REVIEWED BY BARRY GARDNER:


MAX ALLAN COLLINS – Carnal Hours. Nate Heller #7. E. P. Dutton, hardcover, 1994. Signet, paperback, 1995.

   Max Collins is another writer I think of under-rated. He hs written 30 or more crime books (I have 28), all competent, and many very good. He won a Shamus for True Detective, the first of the Heller books, and was nominated for another. And yet, despite his considerable and continued successes, he is too often ignored by critical opinion.

   Heller is in his 30’s now, back in operation Chicago after seeing action in WWII and being discharged, he flies to Nassau at the request of (and for a healthy fee from) Sir Harry Oakes, a rough-hewn multi-millionaire who made his fortune in Canadian gold and is now the “King of the Bahamas.” Oakes wants Heller to find evidence that his daughter’s husband is cheating on her, and a check for $10,000 convinces Heller that this is the thing to do.

   Before he can accomplish his goal, though, Oakes is brutally murdered, and the son-in-law is charged with the crime. Oakes’ daughter, convinced of her husband’s innocence, hires Heller to prove it; but the island’s power structure is solidly in his way.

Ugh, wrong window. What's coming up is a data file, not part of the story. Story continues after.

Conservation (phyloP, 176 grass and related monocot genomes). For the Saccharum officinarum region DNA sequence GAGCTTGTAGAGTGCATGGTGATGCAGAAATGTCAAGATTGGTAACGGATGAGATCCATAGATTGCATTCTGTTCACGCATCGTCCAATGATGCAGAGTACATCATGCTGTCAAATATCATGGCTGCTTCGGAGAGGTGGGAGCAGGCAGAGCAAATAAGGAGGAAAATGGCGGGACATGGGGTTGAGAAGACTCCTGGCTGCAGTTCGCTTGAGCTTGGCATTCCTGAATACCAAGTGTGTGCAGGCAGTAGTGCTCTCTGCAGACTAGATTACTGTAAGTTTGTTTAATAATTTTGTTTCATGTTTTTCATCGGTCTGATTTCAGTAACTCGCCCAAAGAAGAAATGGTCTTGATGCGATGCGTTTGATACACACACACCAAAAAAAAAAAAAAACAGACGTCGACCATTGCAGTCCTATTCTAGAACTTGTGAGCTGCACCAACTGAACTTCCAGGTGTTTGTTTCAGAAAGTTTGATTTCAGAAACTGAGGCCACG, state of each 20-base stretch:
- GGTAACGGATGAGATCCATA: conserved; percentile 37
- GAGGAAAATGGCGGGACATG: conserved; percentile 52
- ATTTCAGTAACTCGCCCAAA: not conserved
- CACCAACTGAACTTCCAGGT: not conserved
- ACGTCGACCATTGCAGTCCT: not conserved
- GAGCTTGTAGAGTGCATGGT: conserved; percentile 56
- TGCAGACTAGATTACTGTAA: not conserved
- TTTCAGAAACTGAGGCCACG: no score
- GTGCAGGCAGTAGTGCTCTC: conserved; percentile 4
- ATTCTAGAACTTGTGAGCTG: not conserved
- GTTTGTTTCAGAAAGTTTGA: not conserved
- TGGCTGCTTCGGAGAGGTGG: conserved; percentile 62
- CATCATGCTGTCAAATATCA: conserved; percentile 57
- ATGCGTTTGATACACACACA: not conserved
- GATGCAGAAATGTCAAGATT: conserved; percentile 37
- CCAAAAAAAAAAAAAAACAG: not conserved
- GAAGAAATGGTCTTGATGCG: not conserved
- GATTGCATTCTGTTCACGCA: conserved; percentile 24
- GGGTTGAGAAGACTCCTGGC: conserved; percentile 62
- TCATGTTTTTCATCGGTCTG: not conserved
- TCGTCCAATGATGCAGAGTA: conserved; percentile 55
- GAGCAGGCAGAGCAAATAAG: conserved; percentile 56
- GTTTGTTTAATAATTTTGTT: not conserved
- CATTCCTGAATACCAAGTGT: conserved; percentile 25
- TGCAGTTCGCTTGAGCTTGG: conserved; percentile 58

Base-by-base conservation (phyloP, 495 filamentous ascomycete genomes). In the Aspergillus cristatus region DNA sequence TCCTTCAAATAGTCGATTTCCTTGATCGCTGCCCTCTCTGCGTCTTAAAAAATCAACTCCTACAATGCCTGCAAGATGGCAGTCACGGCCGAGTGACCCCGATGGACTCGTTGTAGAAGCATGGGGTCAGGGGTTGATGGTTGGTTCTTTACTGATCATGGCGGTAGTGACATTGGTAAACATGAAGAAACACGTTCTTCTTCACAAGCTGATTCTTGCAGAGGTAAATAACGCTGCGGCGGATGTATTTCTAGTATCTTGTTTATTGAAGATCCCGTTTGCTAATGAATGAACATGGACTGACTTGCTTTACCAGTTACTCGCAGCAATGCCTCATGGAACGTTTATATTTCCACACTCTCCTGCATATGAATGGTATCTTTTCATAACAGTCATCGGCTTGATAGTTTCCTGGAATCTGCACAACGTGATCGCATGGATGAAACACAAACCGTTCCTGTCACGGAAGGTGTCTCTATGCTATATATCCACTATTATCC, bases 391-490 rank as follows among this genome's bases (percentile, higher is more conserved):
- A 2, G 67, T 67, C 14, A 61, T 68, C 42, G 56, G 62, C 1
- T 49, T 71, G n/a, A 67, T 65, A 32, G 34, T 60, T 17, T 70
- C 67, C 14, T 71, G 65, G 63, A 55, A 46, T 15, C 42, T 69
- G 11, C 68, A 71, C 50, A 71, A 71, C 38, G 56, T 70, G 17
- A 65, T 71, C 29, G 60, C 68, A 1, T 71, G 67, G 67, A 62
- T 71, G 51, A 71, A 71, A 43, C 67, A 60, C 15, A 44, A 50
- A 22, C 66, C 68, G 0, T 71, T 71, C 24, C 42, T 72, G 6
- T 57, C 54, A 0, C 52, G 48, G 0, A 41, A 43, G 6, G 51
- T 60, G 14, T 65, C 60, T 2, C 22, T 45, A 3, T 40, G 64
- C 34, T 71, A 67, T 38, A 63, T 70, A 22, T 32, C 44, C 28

The Oakes case is one of the 20th century’s premier unsolved cases, and Collins has done his usual thorough research. As always with the Heller series, he has mixed historic with fictional characters, and in addition to the principals in the case has tossed in Erle Stanley Gardner and Ian Fleming for good measure.

   I like the series, and I liked this book. Collins blends history with crime fiction better than anyone else dong it on a regular basis, and never lets the background get in the way of his story — though the background is meticulously laid out, and engrossing.

   He’s a story-teller; he would have been, I think, a premier pulp writer had he been born at the right time. Before you take that as damning with faint praise, please spend a respectful moment considering who some of the premier pulp writers were.

— Reprinted from Ah Sweet Mysteries #14, May 1994.


Bibliographic Note: According to the Thrilling Detective website, there are now 17 Nate Heller novels and four story collections. Most recent in the series is Better Dead (2016), which takes place in the 1950s in the midst of the Joe McCarthy era.